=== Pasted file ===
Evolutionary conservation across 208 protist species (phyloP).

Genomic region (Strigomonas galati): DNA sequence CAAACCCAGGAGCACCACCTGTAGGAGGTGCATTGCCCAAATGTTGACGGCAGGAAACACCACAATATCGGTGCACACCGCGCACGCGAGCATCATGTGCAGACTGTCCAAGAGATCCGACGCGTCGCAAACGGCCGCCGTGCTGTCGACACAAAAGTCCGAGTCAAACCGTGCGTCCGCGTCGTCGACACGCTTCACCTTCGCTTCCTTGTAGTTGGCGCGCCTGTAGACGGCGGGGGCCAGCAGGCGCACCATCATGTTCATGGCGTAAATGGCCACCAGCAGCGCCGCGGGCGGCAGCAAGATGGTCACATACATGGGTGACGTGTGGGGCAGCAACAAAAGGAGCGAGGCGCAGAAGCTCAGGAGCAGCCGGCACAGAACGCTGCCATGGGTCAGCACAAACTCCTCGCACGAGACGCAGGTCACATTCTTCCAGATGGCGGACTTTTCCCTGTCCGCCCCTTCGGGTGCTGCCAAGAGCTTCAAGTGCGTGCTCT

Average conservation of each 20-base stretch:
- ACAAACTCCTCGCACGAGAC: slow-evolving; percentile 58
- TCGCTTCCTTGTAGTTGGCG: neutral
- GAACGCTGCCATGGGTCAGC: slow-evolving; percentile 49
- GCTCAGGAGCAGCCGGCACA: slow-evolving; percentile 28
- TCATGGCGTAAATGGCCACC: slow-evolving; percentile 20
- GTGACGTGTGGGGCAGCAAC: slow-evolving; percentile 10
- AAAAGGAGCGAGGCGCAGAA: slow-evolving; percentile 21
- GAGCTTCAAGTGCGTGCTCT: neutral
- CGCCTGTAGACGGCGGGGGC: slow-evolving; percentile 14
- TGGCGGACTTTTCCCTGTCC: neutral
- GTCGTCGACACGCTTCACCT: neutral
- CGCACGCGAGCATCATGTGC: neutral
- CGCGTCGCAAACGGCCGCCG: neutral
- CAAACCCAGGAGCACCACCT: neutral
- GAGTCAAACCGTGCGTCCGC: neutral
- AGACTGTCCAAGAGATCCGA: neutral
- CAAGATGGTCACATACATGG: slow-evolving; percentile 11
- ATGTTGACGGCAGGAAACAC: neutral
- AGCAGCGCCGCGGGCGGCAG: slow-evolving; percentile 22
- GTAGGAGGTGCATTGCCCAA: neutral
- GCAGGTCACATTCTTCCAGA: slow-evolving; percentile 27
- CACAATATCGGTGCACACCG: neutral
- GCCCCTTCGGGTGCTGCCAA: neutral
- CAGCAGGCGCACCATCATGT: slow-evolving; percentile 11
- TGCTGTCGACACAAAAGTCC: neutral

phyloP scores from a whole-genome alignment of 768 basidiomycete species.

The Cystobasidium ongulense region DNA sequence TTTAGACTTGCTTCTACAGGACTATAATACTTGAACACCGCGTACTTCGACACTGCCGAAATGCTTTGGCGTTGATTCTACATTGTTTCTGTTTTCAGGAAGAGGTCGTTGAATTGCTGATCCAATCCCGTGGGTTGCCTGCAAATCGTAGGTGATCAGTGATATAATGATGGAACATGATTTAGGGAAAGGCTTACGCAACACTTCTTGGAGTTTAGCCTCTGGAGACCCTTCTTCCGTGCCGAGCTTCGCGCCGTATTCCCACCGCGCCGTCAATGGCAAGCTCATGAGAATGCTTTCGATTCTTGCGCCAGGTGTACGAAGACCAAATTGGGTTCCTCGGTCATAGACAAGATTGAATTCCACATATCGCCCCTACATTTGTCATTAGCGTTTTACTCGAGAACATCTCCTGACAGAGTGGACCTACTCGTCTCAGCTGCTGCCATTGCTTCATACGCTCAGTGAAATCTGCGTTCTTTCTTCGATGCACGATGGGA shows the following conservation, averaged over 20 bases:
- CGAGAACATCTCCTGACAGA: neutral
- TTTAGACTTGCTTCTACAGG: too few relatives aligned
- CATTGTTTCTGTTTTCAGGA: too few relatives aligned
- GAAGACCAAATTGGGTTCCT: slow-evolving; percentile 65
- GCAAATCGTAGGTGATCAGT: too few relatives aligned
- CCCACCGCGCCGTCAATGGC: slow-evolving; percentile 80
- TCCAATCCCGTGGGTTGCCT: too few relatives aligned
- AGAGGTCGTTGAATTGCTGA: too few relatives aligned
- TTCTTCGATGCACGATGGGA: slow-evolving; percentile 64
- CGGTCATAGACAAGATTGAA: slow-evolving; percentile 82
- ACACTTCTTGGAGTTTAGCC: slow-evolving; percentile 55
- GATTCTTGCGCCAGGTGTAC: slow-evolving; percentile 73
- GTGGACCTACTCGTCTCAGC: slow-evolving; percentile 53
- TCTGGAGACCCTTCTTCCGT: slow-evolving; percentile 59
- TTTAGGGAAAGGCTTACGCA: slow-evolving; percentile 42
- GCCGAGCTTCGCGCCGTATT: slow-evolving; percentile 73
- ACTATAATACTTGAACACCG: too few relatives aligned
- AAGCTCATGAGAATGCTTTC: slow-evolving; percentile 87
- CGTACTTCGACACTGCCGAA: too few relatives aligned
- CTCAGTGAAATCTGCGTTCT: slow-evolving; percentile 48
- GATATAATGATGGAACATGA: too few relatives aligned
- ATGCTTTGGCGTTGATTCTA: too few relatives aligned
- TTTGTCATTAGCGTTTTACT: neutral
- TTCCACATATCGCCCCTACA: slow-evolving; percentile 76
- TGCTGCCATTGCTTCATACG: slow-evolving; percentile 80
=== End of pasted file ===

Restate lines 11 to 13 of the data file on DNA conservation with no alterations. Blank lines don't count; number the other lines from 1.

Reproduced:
- GAGCTTCAAGTGCGTGCTCT: neutral
- CGCCTGTAGACGGCGGGGGC: slow-evolving; percentile 14
- TGGCGGACTTTTCCCTGTCC: neutral